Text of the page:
Cutting Through the Complexity: A Roadmap for Effective Collaboration

Collaborations and networks rarely achieve their ambitious goals. Here’s what it takes to make them actually work.

By David Ehrlichman, David Sawyer, and Matthew Spence

Collaboration is appealing in concept but challenging in practice. While extensive resources — including ones from the Community Tool Box, The Intersector Project, and — exist online to support collaborative efforts, the fact remains that we human beings are simply not very good at making “we” work. And yet, most changemakers today acknowledge that to address the complex social and environmental challenges we face we must learn how to collaborate — across organizations, sectors, networks, and differences. Effective collaboration must become a reality, not just an aspiration.

Most of us are familiar with the challenges of collaboration. Personality conflicts get in the way. Participants avoid difficult conversations. People are too formal and polite. We don’t take time to deliberately build trust. We don’t understand leadership in a collaborative context. And we fail to devote resources to essential coordination functions so that collaborations can truly flourish.

Building on the work of many others, we have developed a roadmap that cuts through the complexity. We have tested and refined this framework over years and across domains, and we tend to apply it in the spirit of statistician George Box, who famously said, “All models are wrong. Some models are useful.” We have found this it useful and hope others will too.

The Five Cs: a roadmap for effective collaboration

While the why (the focus) and the what (the activities) of collaborations differ widely, the how (the process) is remarkably consistent. Launching and sustaining effective collaborations and networks requires that we pay constant attention to five activities:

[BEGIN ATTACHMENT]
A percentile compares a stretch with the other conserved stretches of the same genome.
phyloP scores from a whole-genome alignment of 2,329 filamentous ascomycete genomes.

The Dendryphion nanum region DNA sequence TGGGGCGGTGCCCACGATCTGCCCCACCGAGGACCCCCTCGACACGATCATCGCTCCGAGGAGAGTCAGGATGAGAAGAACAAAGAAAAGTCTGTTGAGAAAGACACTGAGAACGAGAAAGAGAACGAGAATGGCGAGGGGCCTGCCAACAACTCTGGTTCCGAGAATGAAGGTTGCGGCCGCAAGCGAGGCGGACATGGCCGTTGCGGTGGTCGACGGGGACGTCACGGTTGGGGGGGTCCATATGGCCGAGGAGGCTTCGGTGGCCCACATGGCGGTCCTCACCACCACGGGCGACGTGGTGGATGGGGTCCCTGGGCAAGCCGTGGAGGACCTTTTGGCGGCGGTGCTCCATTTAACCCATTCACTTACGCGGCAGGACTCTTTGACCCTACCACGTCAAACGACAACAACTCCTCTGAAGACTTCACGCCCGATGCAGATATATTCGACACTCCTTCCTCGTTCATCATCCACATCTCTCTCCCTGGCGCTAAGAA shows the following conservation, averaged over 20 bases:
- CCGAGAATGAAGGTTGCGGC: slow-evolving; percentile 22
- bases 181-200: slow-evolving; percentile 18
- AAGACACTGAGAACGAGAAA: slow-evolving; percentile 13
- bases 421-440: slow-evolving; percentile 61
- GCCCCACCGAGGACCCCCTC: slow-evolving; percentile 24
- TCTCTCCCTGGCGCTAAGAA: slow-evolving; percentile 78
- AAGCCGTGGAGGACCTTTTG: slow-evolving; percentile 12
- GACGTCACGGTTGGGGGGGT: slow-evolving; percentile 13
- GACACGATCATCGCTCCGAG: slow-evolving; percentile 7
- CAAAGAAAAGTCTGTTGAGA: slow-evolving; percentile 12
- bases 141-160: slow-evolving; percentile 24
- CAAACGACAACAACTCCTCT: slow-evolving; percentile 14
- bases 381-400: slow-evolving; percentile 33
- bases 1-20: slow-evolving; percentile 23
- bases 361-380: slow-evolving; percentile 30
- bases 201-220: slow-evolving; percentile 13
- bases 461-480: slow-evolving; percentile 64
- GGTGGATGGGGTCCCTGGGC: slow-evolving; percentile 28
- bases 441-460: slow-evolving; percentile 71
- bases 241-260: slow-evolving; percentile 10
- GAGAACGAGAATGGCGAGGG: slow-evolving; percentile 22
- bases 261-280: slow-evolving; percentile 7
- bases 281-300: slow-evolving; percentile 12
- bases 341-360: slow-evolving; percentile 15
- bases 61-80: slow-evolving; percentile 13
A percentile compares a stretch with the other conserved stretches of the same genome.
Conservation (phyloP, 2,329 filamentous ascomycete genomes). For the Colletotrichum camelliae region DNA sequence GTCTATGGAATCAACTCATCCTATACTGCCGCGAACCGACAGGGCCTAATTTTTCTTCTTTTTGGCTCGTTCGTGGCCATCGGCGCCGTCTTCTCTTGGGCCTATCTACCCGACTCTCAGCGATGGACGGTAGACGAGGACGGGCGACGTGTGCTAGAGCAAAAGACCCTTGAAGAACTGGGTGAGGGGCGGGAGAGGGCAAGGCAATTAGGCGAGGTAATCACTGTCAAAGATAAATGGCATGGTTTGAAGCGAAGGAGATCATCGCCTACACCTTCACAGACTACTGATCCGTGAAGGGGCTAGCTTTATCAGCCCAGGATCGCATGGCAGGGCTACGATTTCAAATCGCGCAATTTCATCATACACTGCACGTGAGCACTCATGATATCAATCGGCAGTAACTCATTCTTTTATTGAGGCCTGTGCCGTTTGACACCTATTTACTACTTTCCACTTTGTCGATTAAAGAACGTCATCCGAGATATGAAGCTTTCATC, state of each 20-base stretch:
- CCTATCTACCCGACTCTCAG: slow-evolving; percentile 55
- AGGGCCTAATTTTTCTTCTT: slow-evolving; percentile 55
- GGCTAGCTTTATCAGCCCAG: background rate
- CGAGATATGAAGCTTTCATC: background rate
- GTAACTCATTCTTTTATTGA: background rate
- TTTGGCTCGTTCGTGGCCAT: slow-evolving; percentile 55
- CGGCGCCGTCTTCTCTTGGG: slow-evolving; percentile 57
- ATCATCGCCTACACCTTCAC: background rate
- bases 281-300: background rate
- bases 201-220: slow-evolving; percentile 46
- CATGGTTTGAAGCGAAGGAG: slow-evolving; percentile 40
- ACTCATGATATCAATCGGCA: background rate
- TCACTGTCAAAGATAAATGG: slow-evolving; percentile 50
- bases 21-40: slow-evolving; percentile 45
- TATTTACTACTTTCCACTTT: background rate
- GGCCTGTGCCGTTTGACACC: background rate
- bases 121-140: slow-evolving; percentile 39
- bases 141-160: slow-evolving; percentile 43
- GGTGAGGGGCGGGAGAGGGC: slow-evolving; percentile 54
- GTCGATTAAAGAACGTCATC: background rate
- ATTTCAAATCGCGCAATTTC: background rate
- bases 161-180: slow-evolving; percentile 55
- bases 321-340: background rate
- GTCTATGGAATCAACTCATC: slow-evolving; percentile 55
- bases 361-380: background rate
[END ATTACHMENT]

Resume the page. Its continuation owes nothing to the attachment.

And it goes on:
• Clarifying purpose
  • Convening the right people
  • Cultivating trust
  • Coordinating existing activities
  • Collaborating for systems impact

These activities help us navigate the personal, political, cultural, and organizational dynamics inherent in collaborative efforts. They are never fully complete, and they are not strictly linear. They inevitably loop back and forth on each other, and require revisiting throughout any collaborative effort.

While it’s impossible to know exactly what’s going to happen until people actually get in a room together, the purpose of the roadmap is to outline the “deliberate” aspect of the collaborative process — the aspect that, to a meaningful degree, can be planned and facilitated. Here, we outline why each of these activities is important, what tactics can be applied to address each one, and how to put the framework into practice.

Click here to read the full article in the Stanford Social Innovation Review.